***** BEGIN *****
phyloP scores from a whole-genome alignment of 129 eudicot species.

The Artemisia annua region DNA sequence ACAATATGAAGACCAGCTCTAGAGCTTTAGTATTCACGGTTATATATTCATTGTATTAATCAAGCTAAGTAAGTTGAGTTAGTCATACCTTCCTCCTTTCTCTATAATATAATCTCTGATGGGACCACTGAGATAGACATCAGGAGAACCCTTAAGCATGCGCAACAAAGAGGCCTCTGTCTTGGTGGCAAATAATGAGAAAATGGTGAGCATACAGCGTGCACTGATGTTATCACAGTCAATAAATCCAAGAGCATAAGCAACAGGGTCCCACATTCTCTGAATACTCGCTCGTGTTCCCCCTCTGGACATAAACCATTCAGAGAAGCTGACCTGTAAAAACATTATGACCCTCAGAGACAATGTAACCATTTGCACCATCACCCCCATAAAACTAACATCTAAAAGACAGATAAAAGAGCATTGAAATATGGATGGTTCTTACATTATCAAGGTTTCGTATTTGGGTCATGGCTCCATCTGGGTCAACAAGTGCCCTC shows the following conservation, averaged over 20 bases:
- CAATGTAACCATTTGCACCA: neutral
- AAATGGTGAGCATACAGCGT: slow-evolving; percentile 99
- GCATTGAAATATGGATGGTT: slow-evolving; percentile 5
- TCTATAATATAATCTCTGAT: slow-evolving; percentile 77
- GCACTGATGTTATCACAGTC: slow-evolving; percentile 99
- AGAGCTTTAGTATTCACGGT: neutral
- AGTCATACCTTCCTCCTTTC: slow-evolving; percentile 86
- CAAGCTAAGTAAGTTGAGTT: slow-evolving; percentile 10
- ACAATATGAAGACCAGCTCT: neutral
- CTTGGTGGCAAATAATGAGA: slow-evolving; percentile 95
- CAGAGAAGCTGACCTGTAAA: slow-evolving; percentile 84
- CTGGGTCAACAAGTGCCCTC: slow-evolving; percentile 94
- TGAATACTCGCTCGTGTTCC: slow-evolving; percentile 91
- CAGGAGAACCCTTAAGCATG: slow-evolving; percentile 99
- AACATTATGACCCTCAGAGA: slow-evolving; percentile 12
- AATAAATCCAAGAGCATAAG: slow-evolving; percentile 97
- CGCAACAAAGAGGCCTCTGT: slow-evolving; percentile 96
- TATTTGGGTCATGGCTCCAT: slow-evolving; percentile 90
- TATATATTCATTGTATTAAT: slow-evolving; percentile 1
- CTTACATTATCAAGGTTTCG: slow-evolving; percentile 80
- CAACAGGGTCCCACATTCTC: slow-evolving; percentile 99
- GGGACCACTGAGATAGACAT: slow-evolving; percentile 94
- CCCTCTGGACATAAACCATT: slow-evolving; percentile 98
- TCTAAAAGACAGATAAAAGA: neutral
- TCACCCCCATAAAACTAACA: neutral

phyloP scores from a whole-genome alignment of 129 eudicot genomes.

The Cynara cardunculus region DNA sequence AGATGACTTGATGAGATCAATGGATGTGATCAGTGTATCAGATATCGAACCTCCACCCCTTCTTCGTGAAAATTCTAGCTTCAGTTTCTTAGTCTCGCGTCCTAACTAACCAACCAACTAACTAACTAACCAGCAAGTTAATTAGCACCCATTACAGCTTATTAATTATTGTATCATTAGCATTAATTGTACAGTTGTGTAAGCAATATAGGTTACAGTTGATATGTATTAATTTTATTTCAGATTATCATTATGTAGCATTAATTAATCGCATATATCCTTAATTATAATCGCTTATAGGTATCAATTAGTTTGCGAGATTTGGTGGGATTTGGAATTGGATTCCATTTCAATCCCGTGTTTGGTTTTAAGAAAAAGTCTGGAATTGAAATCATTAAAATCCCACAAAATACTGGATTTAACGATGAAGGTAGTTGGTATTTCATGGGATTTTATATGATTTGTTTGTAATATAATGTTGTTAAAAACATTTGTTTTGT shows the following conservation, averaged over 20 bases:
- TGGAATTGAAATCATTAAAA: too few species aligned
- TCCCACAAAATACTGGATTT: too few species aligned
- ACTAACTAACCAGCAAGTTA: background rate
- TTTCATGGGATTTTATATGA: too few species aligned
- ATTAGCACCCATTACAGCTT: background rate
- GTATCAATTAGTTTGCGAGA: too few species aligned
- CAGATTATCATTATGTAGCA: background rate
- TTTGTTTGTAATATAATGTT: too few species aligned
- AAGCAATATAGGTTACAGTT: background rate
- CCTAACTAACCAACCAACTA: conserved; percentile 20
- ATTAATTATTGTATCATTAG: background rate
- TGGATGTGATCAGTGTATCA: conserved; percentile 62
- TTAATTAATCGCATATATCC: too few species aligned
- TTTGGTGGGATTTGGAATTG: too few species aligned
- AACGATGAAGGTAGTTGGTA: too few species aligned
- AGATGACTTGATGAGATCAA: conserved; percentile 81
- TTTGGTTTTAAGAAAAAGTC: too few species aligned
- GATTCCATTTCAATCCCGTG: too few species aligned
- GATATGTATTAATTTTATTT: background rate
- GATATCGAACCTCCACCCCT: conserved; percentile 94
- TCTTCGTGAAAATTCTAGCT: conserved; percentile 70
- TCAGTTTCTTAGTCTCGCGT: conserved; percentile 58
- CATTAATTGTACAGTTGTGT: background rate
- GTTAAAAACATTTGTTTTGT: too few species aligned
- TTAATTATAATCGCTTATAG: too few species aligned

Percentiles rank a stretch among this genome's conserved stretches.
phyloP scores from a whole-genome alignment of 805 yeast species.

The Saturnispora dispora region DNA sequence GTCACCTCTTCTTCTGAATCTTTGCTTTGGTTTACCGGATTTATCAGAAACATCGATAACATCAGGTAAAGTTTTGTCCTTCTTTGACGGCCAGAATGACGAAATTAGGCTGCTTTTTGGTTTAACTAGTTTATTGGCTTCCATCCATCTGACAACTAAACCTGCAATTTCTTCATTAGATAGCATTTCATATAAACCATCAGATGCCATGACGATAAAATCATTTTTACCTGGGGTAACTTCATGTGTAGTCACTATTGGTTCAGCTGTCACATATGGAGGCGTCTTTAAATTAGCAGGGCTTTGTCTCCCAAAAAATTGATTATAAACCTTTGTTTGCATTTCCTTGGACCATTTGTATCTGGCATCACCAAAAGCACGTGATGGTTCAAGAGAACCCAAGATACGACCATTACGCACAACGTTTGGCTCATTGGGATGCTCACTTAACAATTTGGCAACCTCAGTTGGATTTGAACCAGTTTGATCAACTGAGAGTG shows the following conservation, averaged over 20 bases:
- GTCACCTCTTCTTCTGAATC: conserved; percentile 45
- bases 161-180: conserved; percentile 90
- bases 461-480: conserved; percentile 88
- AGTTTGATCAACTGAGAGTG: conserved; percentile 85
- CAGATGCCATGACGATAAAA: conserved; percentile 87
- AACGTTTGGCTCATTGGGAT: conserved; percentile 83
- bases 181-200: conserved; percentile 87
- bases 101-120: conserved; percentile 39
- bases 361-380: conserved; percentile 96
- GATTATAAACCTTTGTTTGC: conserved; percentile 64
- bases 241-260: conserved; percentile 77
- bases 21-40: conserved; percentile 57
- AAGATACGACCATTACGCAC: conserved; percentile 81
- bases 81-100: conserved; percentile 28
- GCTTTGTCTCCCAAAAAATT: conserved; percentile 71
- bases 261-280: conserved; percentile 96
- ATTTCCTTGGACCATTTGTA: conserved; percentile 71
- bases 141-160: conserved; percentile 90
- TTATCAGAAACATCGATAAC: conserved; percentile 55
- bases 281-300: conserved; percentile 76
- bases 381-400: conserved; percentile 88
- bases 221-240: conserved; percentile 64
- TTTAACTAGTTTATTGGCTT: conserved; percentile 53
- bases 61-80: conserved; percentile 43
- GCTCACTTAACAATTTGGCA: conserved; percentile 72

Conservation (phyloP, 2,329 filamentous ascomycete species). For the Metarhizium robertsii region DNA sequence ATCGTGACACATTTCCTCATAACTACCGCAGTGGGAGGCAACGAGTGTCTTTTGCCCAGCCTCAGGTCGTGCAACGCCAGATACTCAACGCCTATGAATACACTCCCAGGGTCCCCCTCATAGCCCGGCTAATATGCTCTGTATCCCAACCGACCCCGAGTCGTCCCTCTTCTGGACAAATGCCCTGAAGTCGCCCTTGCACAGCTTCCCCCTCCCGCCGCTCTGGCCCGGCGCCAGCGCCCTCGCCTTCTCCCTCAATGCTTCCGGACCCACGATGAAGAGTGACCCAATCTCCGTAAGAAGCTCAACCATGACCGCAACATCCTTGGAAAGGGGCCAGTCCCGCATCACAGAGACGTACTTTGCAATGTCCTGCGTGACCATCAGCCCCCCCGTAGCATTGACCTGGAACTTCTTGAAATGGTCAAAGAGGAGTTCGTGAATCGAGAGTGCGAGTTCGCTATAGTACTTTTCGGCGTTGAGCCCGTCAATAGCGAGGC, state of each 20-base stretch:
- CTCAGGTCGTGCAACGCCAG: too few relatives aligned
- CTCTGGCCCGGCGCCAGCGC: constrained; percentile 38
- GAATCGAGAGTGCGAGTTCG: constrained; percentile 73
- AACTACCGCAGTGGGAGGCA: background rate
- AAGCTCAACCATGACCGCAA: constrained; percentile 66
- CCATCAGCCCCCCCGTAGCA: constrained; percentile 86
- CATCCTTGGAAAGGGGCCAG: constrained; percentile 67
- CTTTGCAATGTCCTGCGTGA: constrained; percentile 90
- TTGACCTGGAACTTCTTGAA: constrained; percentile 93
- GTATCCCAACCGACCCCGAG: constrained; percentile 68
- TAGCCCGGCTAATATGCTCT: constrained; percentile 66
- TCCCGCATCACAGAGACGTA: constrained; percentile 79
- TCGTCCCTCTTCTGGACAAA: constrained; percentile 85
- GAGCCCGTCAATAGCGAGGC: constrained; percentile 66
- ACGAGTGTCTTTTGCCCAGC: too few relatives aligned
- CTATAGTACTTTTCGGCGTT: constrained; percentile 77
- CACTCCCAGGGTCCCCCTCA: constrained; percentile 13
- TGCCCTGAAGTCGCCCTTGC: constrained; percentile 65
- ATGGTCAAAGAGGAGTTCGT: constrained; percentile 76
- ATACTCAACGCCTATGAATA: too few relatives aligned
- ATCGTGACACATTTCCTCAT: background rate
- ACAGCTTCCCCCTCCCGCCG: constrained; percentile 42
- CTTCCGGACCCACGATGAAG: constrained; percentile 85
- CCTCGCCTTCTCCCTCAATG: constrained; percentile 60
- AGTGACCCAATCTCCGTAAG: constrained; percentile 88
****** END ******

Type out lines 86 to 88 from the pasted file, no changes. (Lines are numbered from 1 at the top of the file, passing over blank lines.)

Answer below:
- GAATCGAGAGTGCGAGTTCG: constrained; percentile 73
- AACTACCGCAGTGGGAGGCA: background rate
- AAGCTCAACCATGACCGCAA: constrained; percentile 66